the work. Specifically for the benefit of the CM, ABs may reveal non-conforming work,
thus prompting an investigation and even some rework. It is entirely possible for ABs to
be used in claims and litigation by either party or even a third party (the latter is not an
intended purpose).

Problems
Some contractors do an excellent job of providing quality as-constructed records.
These contractors are the minority. The remainder do fair to mediocre work at best –
their work is sloppy, incomplete, or illegible, with documents stapled to drawings and
other related shortcomings. A few contractors have been known to submit contract
drawings as ABs without a making any notations on them. When contractors do not
provide an acceptable set of documents, one must ask why. The causes are varied,
but most reasons can be attributed to either a lack of motivation, not fully
understanding what is ultimately expected of them, or both. There are two lesser
causes behind unacceptable ABs. One is that a general contractor who can not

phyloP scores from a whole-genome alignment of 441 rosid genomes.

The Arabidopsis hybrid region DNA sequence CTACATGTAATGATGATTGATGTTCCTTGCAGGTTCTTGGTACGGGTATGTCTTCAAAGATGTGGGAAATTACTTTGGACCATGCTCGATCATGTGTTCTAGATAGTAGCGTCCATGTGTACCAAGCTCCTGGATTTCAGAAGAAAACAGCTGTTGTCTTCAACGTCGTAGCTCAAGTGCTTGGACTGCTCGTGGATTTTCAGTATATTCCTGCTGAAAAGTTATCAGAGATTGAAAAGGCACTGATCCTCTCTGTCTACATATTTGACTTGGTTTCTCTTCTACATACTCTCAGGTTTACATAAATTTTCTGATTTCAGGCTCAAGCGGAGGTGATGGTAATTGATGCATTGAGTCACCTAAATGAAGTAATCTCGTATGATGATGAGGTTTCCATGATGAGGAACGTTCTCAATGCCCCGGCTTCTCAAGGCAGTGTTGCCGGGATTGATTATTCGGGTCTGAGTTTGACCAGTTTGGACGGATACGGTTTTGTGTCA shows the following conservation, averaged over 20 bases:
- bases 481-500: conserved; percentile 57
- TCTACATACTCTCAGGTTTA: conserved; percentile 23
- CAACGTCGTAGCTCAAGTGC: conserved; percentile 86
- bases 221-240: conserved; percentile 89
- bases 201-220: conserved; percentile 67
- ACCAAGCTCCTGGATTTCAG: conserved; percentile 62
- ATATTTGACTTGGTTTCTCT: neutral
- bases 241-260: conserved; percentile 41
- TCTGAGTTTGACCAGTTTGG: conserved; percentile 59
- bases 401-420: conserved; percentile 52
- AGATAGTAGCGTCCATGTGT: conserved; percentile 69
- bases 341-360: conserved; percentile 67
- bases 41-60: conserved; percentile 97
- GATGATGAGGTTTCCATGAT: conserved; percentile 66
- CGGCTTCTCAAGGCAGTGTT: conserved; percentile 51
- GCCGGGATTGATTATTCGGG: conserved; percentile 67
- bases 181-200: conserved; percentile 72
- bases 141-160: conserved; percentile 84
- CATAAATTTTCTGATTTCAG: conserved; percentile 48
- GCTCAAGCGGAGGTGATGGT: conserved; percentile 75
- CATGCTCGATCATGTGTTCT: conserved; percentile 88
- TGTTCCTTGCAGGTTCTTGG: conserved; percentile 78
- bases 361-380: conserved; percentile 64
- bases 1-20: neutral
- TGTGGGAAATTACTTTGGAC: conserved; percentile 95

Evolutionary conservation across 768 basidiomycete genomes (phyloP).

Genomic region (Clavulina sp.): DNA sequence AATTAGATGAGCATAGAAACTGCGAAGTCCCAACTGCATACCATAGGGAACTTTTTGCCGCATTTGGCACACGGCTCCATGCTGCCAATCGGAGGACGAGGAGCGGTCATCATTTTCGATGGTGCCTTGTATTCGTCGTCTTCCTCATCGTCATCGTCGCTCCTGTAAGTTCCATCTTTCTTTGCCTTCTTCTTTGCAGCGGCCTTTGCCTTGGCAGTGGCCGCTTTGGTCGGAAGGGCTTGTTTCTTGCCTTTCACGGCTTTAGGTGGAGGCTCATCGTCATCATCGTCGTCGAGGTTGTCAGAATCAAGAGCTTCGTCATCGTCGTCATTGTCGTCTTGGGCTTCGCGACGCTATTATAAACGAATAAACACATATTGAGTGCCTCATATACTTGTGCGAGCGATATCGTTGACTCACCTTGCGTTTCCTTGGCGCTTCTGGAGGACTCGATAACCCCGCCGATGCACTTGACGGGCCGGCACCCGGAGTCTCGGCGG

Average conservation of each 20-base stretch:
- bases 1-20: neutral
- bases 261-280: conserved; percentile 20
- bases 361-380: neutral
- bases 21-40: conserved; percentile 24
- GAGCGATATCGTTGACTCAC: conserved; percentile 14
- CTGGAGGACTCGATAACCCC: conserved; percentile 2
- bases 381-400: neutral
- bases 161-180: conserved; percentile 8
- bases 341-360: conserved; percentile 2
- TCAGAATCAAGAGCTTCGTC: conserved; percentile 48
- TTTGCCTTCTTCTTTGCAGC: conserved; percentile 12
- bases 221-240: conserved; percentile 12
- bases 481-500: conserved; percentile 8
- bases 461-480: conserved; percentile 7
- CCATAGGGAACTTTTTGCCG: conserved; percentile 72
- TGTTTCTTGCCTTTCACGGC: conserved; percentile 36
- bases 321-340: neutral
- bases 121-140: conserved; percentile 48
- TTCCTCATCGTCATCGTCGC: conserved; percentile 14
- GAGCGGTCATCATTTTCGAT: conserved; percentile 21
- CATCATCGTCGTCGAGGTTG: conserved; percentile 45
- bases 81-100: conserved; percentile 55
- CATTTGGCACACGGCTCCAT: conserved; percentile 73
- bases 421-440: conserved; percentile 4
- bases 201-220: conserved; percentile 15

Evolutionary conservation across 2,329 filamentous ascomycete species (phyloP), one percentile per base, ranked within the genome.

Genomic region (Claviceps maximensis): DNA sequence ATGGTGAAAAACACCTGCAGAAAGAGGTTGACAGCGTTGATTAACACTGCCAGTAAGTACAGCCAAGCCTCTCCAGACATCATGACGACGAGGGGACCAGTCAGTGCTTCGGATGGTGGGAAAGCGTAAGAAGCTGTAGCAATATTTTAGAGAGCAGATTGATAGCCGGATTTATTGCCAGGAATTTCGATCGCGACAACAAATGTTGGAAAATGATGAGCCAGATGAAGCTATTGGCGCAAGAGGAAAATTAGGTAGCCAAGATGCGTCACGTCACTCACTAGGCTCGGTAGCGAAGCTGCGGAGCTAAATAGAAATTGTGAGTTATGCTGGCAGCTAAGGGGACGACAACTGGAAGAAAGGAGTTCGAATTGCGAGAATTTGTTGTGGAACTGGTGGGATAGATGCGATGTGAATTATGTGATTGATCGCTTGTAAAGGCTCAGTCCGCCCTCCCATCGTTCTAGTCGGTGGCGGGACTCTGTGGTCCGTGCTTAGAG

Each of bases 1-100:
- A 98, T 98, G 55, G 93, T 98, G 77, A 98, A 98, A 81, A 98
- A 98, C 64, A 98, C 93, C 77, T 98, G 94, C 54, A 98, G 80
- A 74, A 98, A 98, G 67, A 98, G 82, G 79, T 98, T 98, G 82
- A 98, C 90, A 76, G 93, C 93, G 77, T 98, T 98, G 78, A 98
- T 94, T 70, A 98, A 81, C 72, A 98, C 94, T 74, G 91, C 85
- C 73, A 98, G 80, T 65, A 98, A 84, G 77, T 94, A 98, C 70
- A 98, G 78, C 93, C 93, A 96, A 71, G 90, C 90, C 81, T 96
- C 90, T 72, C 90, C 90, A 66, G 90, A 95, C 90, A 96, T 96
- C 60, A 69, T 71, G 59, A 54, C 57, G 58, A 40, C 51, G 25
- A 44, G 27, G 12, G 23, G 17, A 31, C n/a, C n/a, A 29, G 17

coordinate all the parties responsible for providing their portions of the AB record. The
other is the perception of not being paid for the effort. Let us look into each.
Lack of Motivation
Some contractors are unwilling to do quality AB work or even incapable of it, as they
are not motivated to do the work that is required. This can be due to a variety of
reasons – lack of staff, time, budget, commitment, or simply not valuing the need
despite the contract requirement to provide them. If done, the as-builting task usually
falls upon the least experienced engineer, summer intern or lowest ranking staff
member. These are people who are usually too “green” to understand the contracting
process, contract divisions, materials and all construction-speak – individuals who are
lowest on the pay scale. These individuals may receive no instructions other than,
“Here’s the specifications and drawings” and “Just do it.” Unfortunately, the same can